It’s amazing what a little hair dye can do.
A few days ago one of my favorite students discovered a small paper directory of some sort lying on the stairwell of one of Korea’s ten thousand vast apartment buildings. As we glanced through this magical tome together, it turned out to belong to the one and only “Gyeongju Best Church”, and contained the names, pictures, phone numbers, addresses, and, most importantly, the ages of (apparently) everyone who has ever attended a sermon there.
Sensing the gravity of our find, I quickly appropriated the document in question from my student, pushed him down the stairs, raced to the street in an elevator, and sprinted at top speed for approximately twenty minutes until I reached my apartment in a state of near total collapse. I burst inside, flung the book on a table, threw it open, and then flipped through every page—discovering a fact which has completely altered my weltanschauung:
The Ajummas And Ajoshis Running Around Outside Are At Least Twenty Years Older Than I Thought!
There are men and women in this text who look a hell of a lot like the men and women I see every day. I had implicitly assumed that these people had all been born after the Korean War, or that they were, at the most, young children during this conflict. The black hair dye and curling nearly every elderly Korean uses confused me to no end, as well: once these people pass the age of fifty, it becomes more difficult, at least for me, to tell how old they are exactly.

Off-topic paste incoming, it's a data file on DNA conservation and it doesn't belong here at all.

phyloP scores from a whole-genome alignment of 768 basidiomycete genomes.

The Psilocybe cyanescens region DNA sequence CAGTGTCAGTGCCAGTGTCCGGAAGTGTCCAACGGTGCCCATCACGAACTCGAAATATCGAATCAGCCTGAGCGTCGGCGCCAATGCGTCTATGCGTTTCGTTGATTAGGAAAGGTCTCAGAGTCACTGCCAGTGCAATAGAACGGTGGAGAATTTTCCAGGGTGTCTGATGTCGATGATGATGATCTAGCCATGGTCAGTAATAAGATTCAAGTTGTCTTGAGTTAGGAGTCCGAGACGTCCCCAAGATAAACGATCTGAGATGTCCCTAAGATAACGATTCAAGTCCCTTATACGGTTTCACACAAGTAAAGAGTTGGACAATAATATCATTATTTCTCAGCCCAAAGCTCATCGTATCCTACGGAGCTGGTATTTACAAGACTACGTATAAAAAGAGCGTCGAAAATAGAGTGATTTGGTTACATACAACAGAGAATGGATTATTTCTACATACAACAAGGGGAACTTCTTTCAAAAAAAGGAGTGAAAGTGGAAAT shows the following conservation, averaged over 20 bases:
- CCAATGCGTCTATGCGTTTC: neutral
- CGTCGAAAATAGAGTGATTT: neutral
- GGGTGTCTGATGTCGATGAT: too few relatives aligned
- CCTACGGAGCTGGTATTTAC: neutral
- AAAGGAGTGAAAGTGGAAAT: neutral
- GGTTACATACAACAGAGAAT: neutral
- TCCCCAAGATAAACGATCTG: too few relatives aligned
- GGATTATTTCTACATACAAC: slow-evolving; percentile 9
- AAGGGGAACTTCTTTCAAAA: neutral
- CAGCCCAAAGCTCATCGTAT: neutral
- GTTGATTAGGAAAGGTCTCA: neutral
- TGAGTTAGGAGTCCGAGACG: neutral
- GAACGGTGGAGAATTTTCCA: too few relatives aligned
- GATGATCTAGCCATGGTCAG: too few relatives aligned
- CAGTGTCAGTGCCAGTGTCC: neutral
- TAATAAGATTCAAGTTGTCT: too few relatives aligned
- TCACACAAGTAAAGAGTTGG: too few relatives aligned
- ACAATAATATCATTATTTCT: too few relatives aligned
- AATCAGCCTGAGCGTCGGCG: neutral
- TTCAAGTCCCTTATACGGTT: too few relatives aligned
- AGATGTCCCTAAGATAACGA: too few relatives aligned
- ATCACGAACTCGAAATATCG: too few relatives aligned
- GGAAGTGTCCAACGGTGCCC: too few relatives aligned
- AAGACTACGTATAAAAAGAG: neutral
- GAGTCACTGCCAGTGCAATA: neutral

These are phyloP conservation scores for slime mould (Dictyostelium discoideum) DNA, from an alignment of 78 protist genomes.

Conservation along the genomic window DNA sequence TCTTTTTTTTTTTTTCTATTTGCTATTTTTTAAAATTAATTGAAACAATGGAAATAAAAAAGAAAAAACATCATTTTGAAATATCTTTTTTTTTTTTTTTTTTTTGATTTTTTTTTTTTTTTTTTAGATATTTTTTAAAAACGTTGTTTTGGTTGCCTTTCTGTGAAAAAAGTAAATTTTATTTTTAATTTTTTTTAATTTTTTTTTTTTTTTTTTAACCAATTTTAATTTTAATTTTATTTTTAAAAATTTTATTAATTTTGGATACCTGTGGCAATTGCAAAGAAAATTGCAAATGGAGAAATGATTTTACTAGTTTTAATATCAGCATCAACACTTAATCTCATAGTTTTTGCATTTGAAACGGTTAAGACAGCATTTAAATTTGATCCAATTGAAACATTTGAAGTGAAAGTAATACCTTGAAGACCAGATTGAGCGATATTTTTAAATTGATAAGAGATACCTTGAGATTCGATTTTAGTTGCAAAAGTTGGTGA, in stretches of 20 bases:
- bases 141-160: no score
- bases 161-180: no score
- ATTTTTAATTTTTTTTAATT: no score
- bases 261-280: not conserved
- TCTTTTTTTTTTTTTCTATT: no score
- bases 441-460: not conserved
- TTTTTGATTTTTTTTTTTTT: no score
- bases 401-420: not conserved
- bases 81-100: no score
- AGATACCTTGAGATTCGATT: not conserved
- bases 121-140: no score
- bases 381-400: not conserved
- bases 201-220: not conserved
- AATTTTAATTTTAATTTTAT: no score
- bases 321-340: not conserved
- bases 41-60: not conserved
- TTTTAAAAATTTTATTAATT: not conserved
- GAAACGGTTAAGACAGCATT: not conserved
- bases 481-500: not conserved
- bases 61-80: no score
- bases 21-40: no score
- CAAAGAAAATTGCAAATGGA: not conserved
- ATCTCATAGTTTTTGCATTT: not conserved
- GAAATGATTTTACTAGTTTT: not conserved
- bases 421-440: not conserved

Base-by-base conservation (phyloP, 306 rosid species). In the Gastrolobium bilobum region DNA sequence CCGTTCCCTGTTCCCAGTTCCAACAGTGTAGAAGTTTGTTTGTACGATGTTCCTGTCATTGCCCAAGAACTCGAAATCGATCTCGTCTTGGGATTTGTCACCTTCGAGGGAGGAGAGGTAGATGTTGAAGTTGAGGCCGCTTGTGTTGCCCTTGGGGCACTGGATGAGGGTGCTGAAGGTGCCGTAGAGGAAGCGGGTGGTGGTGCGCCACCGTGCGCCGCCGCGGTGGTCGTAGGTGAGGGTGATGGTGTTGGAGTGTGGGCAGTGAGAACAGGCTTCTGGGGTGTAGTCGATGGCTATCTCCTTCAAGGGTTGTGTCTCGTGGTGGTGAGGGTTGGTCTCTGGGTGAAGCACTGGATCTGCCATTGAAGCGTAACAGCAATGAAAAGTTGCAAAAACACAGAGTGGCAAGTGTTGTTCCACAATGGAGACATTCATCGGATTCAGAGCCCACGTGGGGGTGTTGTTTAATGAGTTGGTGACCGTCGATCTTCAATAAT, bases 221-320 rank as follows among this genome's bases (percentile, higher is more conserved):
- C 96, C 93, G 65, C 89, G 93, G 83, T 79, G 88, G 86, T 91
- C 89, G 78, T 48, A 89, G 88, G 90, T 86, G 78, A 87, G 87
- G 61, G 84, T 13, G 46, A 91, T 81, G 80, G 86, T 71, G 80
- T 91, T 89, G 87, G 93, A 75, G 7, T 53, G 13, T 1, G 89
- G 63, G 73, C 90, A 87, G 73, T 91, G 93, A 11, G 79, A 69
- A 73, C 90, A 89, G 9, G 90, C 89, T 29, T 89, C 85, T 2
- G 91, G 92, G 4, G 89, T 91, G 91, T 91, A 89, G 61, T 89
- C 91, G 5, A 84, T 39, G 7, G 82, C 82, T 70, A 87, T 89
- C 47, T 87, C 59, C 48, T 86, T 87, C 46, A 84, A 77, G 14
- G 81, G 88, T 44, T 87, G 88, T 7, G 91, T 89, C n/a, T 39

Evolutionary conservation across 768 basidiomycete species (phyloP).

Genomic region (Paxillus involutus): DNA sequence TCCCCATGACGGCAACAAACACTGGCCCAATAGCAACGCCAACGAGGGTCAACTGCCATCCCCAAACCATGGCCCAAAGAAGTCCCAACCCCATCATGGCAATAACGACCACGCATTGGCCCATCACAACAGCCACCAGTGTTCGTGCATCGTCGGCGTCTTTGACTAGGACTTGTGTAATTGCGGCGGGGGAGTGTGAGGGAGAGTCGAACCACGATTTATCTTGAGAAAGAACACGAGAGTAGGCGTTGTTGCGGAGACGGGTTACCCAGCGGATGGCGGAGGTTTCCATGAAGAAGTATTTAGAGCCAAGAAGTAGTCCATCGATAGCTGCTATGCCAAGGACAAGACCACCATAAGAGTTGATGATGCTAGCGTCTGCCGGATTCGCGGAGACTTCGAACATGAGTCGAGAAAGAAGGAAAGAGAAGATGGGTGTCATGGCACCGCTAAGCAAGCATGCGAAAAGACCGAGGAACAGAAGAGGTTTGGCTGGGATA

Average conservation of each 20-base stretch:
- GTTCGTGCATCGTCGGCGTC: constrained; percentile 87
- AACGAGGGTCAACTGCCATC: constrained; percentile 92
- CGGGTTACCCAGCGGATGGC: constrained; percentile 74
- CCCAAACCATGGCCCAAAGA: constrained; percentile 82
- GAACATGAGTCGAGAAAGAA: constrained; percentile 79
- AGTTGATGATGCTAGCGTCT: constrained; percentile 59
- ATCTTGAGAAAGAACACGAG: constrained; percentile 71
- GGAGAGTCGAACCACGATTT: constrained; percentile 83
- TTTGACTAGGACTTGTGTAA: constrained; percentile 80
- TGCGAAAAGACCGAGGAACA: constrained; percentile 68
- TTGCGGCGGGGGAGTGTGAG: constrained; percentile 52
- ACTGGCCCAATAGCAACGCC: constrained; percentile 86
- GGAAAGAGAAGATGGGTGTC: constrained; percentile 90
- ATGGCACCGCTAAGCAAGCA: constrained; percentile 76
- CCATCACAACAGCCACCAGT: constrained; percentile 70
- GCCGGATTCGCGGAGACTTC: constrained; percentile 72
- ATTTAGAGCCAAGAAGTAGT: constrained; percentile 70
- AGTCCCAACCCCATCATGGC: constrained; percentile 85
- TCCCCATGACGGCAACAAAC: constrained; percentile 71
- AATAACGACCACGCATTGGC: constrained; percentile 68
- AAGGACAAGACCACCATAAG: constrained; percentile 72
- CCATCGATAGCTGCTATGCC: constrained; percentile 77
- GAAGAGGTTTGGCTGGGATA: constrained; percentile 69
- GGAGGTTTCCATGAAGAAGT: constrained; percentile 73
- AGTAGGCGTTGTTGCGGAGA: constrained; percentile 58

Or let me put it another way: people whom I assumed to be in their sixties, at the very most, are actually in their eighties and nineties. Born when Korea was under the Japanese, and when the policy of cultural extermination was intensifying. Forced to speak Japanese at all times and take Japanese names. Teenagers or even young adults when the war broke out. In their thirties during the lean days after partition. In their forties when Bak Chung-hee forced this country to become an obsessive-compulsive powerhouse. And then in their fifties, their sixties, their seventies, their eighties, and even their nineties—when I came along and found them, still here after all this time.